Top 10 dog friendly Peak District walks
The Peak District is pooch paradise: stunning countryside, from moorlands and woodlands to riverside rambles, with a wealth of walks to suit all leg-lengths! In fact there are so many wonderful walks that we found it difficult to choose our top 10. So what did we do? We asked our local friends to share their favourite doggie strolls with us.
Dog Walk 1 | Riverside ramble - Calver to Froggatt Loop
How long it takes: About 1 hour
Distance: 2.5 miles (1.5 miles shorter one)
Elevation: 135 ft (115 ft)
Parking: Leave the car on the road near The Bridge Inn, Calver.
Perfect Peak Venues Dog Friendly Property: Edge Cottage
I love this perfect rivery walking route, probably because it begins and ends at the pub! It’s entertaining enough for kids and dogs of all ages and sizes. Set off up Duke’s Drive from the Bridge Inn at Calver, passing the scout hut on your left. After about 200m, turn left through a gate and follow the riverside path beside the the Derwent river. After ten minutes, you’ll reach Calver Weir. Restored with Heritage Lottery money (it was built to redirect water to power the cotton mill at Calver once upon a time), it’s a great place to give your dog a paddle if the river is low enough. You can even venture out onto the weir itself when the water is really low but take care.
Next carry on until you reach Froggatt Bridge (it’s a bit confusing because this is the first of two bridges close to Froggatt village). Cross straight over the road here and carry on until you reach Froggatt village proper. It is a lovely meander along the river. Look out for water voles and kingfishers. Cross the river here at the next bridge, the more beautiful of the two Froggatt Bridges, and come back on the other side of the river. Once upon a time the locals used to bathe here beneath the bridge.
When you get back to the first of the Froggatt bridges, cross the road and follow the gravel path passing the Shuttle House on your left and a couple of bungalows to your right. Follow the path through the woods and out into the field and towards Stocking Mill. You can see the old ‘goit’ - a water channel which drove water to the mill at Calver, on your left. When you reach the open fields, make sure you turn around and soak up the great panoramic view of Froggatt Edge, the gristone escarpment high above the valley. There are usually cows in the field so you’ll need to put your dog on a lead for this bit, and for the last stretch to the pub. You’re soon back at the Bridge Inn which has a nice beer garden where you and your dog can rest while you enjoy a well-earned drink.
If you only have time for a shorter one you can skip the section from the first Froggatt bridge to Froggatt village and simply cross the river and your nose back along the river to Stocking Mill and then the pub.
Hannah and Simba
Dog Walk 2 | Valley circuit - Stoney Middleton to Eyam Loop
How long it takes: About an hour
Distance: 2.3 miles
Elevation: 360 ft
Parking: Park at the church in Stoney Middleton
Perfect Peak Venues Dog Friendly Property: Edge Cottage
Start from the church in Stoney Middleton (Saint Martin’s, known for its unusual octagonal nave) and walk up The Bank. Take first the right and then the left fork onto Bottom Cliff. Follow the track all the way up into Eyam village.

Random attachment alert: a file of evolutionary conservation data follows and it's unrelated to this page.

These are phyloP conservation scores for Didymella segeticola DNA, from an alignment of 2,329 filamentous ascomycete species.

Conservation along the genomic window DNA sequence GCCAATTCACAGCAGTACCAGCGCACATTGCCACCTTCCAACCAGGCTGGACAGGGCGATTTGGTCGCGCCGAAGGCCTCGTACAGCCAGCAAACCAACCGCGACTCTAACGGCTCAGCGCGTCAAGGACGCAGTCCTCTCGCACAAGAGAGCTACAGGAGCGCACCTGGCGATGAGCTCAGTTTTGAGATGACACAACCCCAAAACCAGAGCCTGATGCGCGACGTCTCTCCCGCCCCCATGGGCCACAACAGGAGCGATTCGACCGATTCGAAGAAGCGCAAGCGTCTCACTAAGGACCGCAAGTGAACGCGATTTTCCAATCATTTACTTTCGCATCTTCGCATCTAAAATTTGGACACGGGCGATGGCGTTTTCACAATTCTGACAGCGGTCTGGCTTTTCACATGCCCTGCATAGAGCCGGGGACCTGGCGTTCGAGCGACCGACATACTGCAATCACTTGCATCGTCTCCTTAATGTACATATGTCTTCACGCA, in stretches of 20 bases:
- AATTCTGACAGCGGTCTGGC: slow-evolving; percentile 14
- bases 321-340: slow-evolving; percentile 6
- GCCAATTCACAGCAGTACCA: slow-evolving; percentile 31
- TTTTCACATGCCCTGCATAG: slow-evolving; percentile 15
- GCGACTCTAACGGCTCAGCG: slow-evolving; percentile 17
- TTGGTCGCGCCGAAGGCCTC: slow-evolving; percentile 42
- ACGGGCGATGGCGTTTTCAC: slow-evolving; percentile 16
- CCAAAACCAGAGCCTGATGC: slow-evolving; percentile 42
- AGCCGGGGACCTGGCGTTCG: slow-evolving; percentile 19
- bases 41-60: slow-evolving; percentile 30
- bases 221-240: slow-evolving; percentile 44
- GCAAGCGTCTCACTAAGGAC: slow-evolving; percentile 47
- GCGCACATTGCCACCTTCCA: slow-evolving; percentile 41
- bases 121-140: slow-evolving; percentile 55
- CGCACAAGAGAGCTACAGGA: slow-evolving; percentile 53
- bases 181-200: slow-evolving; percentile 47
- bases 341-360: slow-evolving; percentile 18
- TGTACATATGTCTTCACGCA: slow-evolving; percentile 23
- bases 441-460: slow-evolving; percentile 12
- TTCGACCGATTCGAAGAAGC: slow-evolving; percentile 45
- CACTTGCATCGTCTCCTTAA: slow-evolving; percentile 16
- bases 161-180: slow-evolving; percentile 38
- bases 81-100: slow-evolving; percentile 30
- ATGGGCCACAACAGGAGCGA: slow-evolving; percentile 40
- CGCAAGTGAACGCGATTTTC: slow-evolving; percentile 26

If you have the time, make sure you walk around this famous ‘Plague Village’ with its fascinating museum before following the road up and out of the village eastwards along New Road. There was a landslip here a few years back and they’ve never re-opened the lane to road traffic so it’s nice and quiet (though watch out for the odd bike zipping through!).
Walk all the way down the road between the trees to the next set of barriers, and then beyond these past the manor house on your right (what a place to live!). You get great views of Curbar and Froggatt Edges from here so pause a while and enjoy. At the bend in the road, turn down a steep stony track to your right. This takes you back down to the church.
There’s a great chippy in Stoney Middleton called the Toll Bar Chip Shop. It is the UK’s only chip shop in a grade II listed building. History and some of the finest fish and chips in the area - what more could you ask for? Or stop for a drink at the Moon Inn.
You could equally start and finish this walk in Eyam then take your dog in to The Village Green Café for a brew and cake (open Thurs-Mon 9.15-4.15).
Dave and Jasper
Dog Walk 3 | Edges and moorland - Baslow Edge to Curbar Gap and back
How long it takes: 1.5 / 2 hours without stops
Distance: 4 miles
Elevation: 620 ft
Parking: Park anywhere on School Lane and walk up Bar Road.
Perfect Peak Venues Dog Friendly Property: Dale House
This walking route starts with a steep but rewarding climb out of Baslow. You will be greeted with spectacular views. Start up School Lane, then on to Bar Road, before the lane becomes a footpath and climbs up steeply through woodland. The woods give way to high hedges before you suddenly realise that views are opening up all around you. As you pass through a gate, take a moment to drink in the view of the valley below you and to the south, Chatsworth House, and the rolling hills beyond.
Carry on climbing before taking the right fork to Wellington’s monument. The monument is dedicated to the Duke of Wellington in celebration of his victory at the battle of Waterloo in 1815. It was erected by a local man called Dr Wrench who felt the need to counterbalance the memorial dedicated to Admiral Nelson on nearby Birchen Edge (see below!).
From the memorial almost double back on yourself and head for the Eagle Stone, a massive boulder of gritstone. Apparently in days gone by the young men of Baslow had to prove their fitness for marriage by climbing on to the top of the stone. It’s impossible unless you’re a rock climber!
From the Eagle Stone, carry on along the path towards Curbar Gap or take a slight detour and trek across to the top of Baslow Edge and walk along here with stunning views into the valley. Just before the Gap there’s an excellent view point where you can sit and rest and enjoy views up the valley.